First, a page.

Purpose: All UK medical schools are required to include frailty in their curriculum. The term is open to interpretation and associated with negative perceptions. Understanding and recognising frailty is a prerequisite for consideration of frailty in the treatment decision-making process across clinical specialities. The aim of this survey was to describe how frailty has been interpreted and approached in UK undergraduate medical education and provide examples of educational strategies employed.
Methods: All UK medical schools were invited to complete an electronic survey. Schools described educational strategies used to teach and assess frailty and provided frailty-related learning outcomes. Learning Outcomes were grouped into categories and mapped to the domains of Outcomes for Graduates (knowledge, skills and values).
Results: 25/34 Medical schools (74%) participated. The interpretation of what frailty is vary widely and the diversity of teaching strategies reflect this. The most common Learning outcomes included as "Frailty" are about the concept of frailty, Comprehensive Geriatric Assessments and Roles of the MDT. Frailty teaching is predominantly opportunistic and occurred within geriatric medicine rotations in all medical schools. Assessments focus on frailty syndromes such as falls and delirium.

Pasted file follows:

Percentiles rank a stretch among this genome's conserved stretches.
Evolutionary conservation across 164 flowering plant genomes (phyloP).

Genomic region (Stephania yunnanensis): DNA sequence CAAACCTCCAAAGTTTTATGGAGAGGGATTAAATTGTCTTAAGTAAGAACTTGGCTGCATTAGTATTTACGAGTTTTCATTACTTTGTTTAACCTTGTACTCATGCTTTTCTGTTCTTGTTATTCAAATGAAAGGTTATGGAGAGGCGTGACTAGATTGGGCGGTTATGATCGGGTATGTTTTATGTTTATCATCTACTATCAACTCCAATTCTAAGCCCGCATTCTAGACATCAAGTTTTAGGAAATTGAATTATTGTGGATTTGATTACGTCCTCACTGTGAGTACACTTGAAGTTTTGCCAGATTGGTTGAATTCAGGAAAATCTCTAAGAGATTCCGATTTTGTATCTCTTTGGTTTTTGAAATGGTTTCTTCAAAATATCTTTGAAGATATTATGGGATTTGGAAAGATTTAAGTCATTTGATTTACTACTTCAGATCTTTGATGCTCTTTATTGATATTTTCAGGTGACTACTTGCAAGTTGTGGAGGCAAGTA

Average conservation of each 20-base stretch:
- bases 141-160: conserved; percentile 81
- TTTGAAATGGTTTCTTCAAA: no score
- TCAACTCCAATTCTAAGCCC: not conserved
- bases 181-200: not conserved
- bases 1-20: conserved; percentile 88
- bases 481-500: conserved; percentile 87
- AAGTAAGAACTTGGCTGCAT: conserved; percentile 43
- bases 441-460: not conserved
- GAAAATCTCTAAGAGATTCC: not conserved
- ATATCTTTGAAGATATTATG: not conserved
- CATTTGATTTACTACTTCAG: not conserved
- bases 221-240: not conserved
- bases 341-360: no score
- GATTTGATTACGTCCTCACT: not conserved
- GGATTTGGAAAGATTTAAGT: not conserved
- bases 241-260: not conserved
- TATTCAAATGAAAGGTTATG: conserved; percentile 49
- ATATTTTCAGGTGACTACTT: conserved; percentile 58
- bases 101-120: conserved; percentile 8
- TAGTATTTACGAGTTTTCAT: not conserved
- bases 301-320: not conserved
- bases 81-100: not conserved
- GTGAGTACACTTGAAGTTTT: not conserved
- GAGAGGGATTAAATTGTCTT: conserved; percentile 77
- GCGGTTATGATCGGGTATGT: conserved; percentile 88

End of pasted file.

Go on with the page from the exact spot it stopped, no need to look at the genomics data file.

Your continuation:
Conclusion: There is variation regarding how frailty has been interpreted and approached by medical schools. Frailty is represented in an array of teaching and assessment methods, with a lack of constructive alignment to related learning outcomes. Consensus should be agreed as to what frailty means in medical education. Further research is required to explore which frailty-specific educational strategies in undergraduate medical education enhance learning.
Keywords: Assessment; Curriculum; Frailty; Medical education; Teaching; Undergraduate.